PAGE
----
As a little girl, I could only sit on the swing in my yard. The bushes around it made it impossible for me to pump my legs to catapult the swing up into the air, to know that joyous freedom of swinging freely, without a care in the world. That swing was typical of the entrapment I felt as a child. My swing faced the kitchen window so my mother could keep an eye on me. If I had dared risk getting scratched by the bushes so I could soar on my swing, she would have stopped me.
It’s not that my mother didn’t want me to have fun—it’s that she was deadly afraid that my having fun could result in my getting hurt. As I got older, her fear expanded to her being abusive and controlling to ensure I did not rebel.
I knew the reason for my mother’s concern, but it wasn’t until I was older that I really understood the grief and fear that had paralyzed her into becoming a mother who could mistreat her daughter out of a misguided and distorted sense of love.
I was the second and last child born to my parents, but I was also an only child. My brother, Alexander, had died before I was born. The loss was devastating to my mother, who irrationally blamed herself for his death. No autopsy was performed, no clue given about the baby’s real cause of death. My mother accepted the community’s belief that Alexander had died because she had been too young and weak to bear a child. To compensate for her supposed weakness, when I was born, she adopted a brutally controlling parenting style.
I grew up obeying my mother’s every whim. She tried to protect me from the wrong friends, and if I disobeyed, I’d get a beating. If I thought differently than her, I felt the repercussions. I share the details of how she treated me in The Sitting Swing, but the point isn’t to recap my abusive childhood. The point is that I found wisdom, as in the Serenity Prayer, to know what I could and could not change. I couldn’t change my mother. I could accept her, and I eventually came to understand, love, and forgive her. I also learned I could change myself.
As I grew older, I found I had become codependent, controlling and manipulative. I fought myself, denying I had these issues, blaming my parents for them, and finally learning to forgive myself for developing behaviors that had served to protect me as a child. Rewriting my life story, creating a new story for myself, was a long process, but my visit to the Avalon Center, as I detail in my book, was the pivotal experience that pushed me in the right direction.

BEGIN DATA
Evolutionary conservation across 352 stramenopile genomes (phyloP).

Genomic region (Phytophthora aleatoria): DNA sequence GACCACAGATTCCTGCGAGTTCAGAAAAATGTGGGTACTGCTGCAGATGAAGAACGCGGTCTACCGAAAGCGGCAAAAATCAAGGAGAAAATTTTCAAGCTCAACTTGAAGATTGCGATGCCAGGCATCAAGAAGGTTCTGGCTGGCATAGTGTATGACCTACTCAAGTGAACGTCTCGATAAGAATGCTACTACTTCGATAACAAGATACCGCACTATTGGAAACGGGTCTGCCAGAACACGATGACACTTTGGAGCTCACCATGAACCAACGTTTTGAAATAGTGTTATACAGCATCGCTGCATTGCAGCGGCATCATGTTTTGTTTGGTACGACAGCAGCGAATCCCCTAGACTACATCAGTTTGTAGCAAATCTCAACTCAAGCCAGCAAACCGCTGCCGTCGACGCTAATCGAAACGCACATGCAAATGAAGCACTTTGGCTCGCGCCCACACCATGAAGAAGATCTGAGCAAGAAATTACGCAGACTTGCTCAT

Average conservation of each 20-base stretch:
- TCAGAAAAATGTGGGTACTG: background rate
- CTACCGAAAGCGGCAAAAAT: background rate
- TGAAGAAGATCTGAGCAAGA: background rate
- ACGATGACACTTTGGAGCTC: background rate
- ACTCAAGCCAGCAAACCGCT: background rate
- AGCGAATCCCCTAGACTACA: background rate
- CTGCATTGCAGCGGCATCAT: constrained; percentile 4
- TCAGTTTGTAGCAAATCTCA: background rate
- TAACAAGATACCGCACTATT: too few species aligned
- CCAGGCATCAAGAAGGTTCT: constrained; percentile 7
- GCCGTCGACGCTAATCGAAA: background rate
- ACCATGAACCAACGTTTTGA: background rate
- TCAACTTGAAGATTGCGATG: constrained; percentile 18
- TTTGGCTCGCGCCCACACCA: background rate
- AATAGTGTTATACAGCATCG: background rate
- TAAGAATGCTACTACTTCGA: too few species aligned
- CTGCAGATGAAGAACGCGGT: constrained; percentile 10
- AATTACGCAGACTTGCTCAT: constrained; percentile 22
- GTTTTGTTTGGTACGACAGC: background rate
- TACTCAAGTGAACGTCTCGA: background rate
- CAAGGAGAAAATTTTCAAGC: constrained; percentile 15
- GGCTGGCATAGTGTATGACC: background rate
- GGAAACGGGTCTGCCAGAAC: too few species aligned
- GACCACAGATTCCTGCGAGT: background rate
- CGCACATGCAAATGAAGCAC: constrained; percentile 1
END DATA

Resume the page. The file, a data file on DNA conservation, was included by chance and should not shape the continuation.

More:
The greatest blessing of my journey is that finding my own wisdom has allowed me to help others. As a therapist and author, I’ve been privileged to help others rewrite their own life scripts; in fact, I’m currently co-authoring a new book titled Rewriting the Script.
Recently, I visited the cemetery where my brother is buried. As I stood over his grave, I told him, “I am who I am today because you were born and stayed just a little while. That was your path and this is mine. So thank you, Alexander.” I wonder whether my brother knew he was blazing the trail for me to come forth, to have my experience that in turn would blaze a trail for others to find healing, to learn how to soar with the swings in their lives.
Learn from your old story; then write your new one.
FROM THE BOOK FAERY REVIEWS…Thank you Irene for stopping by The Book Faery Reviews and for giving me the chance to give away a copy of The Sitting Swing. Readers, get your first chance by leaving a comment below for Irene about her latest book. For extra chances be a subscriber by e-mail and/or a reader, tweet it (add in RT @wifeandmomof3 so I can see it) or blog it (leave me the URL). Good luck! The winner will be randomly selected on July 1st so get your entry in!